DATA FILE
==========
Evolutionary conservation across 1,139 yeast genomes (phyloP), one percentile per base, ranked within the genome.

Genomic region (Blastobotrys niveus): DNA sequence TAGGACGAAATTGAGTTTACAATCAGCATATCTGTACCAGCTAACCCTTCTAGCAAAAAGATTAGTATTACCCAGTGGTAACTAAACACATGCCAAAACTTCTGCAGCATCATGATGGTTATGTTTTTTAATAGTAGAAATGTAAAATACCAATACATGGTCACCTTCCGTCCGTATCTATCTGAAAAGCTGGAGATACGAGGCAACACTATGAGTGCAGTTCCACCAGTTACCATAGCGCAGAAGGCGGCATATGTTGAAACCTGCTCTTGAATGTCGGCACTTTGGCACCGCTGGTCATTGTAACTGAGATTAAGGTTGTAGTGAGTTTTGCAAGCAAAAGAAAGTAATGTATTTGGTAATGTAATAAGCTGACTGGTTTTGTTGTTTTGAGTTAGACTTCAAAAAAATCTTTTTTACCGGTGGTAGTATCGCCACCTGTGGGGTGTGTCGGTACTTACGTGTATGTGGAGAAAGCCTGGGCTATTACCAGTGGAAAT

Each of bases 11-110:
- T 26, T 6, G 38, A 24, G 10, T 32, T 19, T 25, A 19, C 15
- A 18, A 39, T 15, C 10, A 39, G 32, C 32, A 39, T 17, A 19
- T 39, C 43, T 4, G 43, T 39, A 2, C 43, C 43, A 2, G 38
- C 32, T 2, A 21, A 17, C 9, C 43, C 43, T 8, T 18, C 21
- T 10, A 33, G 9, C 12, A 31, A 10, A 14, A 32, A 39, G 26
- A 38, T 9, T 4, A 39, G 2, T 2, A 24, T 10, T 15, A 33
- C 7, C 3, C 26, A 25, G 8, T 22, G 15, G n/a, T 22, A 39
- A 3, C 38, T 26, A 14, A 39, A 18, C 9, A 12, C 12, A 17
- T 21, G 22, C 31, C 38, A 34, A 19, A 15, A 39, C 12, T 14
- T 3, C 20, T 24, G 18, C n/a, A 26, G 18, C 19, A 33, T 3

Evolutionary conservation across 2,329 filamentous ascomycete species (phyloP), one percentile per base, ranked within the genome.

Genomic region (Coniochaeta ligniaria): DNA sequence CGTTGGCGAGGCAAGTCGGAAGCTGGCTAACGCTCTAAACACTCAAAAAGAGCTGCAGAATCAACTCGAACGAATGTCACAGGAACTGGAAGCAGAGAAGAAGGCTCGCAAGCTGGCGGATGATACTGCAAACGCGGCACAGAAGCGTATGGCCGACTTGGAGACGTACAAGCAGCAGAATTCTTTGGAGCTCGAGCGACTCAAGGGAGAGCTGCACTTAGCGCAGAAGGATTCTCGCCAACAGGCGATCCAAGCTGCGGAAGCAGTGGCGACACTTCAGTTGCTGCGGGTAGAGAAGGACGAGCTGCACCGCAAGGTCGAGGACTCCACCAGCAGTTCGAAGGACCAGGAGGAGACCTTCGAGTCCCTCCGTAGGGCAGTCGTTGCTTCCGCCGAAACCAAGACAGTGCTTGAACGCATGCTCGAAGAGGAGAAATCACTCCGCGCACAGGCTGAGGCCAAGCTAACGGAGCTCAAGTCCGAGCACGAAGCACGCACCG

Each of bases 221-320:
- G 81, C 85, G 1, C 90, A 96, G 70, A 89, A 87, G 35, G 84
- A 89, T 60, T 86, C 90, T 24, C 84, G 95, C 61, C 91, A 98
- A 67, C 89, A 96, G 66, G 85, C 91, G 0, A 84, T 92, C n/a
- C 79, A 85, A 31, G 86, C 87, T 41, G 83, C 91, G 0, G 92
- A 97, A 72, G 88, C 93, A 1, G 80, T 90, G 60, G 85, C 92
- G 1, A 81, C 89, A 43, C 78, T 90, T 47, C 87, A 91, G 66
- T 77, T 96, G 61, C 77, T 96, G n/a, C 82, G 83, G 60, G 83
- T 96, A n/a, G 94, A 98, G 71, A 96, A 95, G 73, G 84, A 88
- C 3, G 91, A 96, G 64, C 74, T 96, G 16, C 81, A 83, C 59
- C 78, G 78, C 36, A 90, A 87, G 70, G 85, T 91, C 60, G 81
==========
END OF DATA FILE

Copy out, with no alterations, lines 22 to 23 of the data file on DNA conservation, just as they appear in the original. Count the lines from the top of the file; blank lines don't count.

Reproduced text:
- G 1, A 81, C 89, A 43, C 78, T 90, T 47, C 87, A 91, G 66
- T 77, T 96, G 61, C 77, T 96, G n/a, C 82, G 83, G 60, G 83